Raynaud phenomenon is an intermittent constriction of the blood flow to the fingers and toes precipitated by cold, emotion and some drugs that cause spasm of the small arteries bringing blood to the fingers and toes. The fingers become cooler, look blue and white. Then as the episode passes and the blood flow returns, the affected fingers and toes become red, warm and may be uncomfortable.
What causes it?
The condition may occur on its own without evidence of underlying disease but may be part of an underlying autoimmune connective tissue disorder or other disorder.
There are two forms of the condition:
- Primary Raynaud phenomenon (idiopathic Raynaud disease) is the most common type of the condition and is not associated with any underlying medical problems. It is considered an exaggeration of normal constriction of the blood vessels to cold exposure (particularly if the core body temperature is reduced) or emotional stress. It may run in families.
- Secondary Raynaud phenomenon: (Raynaud syndrome) is associated with the following underlying causes:
- Autoimmune connective tissue diseases such as systemic sclerosis (scleroderma), systemic lupus erythematosus, Sjogren’s syndrome and dermatomyositis
- Various drugs or toxins
- Haematologic abnormalities with increased blood thickness
- Occupational and environmental causes such as vascular trauma, the use of vibrating tools, frostbite and carpal tunnel syndrome
- Obstructive arterial diseases such as atherosclerosis
- Neurological diseases.
What does it look like?
A typical attack consists of a sudden sensation of cold associated with well-defined pallor (white discoloration) of one or more digits. This is followed a few minutes later by cyanosis (bluish color) or sometimes by erythema (red color). In primary Raynaud phenomenon involvement is usually symmetrical and involves several digits. In secondary Raynaud phenomenon, only one or a few digits are affected and asymmetry is not unusual.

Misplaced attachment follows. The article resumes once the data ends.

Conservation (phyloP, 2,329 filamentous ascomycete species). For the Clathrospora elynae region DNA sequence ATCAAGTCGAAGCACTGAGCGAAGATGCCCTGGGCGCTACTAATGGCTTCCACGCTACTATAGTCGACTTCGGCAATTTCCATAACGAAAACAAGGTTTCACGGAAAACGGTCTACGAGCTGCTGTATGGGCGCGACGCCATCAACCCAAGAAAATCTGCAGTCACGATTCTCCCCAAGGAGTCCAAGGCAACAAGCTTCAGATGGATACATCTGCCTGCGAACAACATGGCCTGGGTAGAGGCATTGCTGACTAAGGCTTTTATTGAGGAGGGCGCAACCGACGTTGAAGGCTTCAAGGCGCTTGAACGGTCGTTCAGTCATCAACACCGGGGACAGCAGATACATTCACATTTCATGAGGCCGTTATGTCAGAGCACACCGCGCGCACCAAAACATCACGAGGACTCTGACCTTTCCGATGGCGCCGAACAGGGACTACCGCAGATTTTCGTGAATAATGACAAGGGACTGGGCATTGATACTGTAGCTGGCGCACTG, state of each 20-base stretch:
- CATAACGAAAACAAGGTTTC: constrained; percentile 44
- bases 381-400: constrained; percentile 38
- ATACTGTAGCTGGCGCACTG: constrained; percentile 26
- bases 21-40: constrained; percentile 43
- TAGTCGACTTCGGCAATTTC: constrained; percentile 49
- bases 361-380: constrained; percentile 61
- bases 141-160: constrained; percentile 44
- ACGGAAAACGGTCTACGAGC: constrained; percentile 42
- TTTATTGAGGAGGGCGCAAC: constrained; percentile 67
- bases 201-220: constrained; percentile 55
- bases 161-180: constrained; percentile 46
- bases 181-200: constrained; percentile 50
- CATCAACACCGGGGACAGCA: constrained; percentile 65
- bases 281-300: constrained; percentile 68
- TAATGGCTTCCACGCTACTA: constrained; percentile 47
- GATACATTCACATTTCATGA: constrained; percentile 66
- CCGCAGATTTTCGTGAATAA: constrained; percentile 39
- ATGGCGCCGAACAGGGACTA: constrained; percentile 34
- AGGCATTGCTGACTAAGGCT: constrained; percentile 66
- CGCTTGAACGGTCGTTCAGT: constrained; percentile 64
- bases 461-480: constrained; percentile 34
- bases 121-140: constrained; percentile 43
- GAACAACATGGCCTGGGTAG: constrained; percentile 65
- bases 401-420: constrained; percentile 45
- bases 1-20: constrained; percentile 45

Severe cases are usually of the secondary type and may be complicated by permanent damage to the affected extremities.
Attacks may be painful, can last from minutes to hours and may occur infrequently or many times each day.
The condition most commonly affects the hands but sometimes involves the feet or other sites such as the nose or earlobes.
How is it diagnosed?
Evaluation of people with Raynaud phenomenon includes a detailed history and physical examination to differentiate between the primary and secondary forms of the condition. Further investigations will be needed if an underlying cause is suspected.
How is it treated?
Individuals with Raynaud phenomenon need to use treatment strategies to avoid or reduce the frequency of attacks.
The following measures can help control symptoms in people with primary Raynaud phenomenon.
- Avoid exposure to cold or rapidly changing temperatures, especially sudden changes such as walking into the frozen food section of a grocery store.
- Use strategies to keep the whole body warm and keep the digits of the hands and feet warm (e.g. wearing winter gloves and heavy wool stockings, using chemical hand warmers).
- Know how to help terminate an attack, e.g. placing hands under warm water or in a warm place such as under the armpits, swinging arms around or rubbing hands together.
- Stop smoking.
- Avoid stimulants or sympathomimetic drugs (such as decongestants, amphetamines, diet pills, herbs containing ephedra).
- Avoid activities that are likely to trigger an attack such as repeated trauma to the fingertips or vibrating tools.
- Counselling or relaxation therapy may help if stress or emotional upsets are triggering factors.
- Topical or oral glyceryl trinitrate and oral sildenafil may be helpful.
- Occasionally general measures are not sufficient and systemic medications may be required. The most effective of these are calcium channel blockers such as nifedipine or diltiazem. The dose may be increased gradually if necessary but it is important that blood pressure is monitored,
Further management of secondary Raynaud Phenomenon depends on controlling the underlying disease (such as systemic sclerosis, systemic lupus erythematosus) or other conditions that reduce the blood flow to the hands and feet.
People with underlying disease may need a more potent medication such as sildenafil and prostacyclin infusions may be used to increase the blood flow to the hands and feet.
What is the likely outcome of Raynaud phenomenon?
The condition tends to run a variable course. In primary Raynaud phenomenon the outcome is good in 80% of cases but some disability may occur in 20% of cases. In secondary Raynaud phenomenon the prognosis is dependent on resolution of the underlying disease.
This information has been written by Dr Davin Lim and Dr Heba Jibreal
Updated 14 December 2015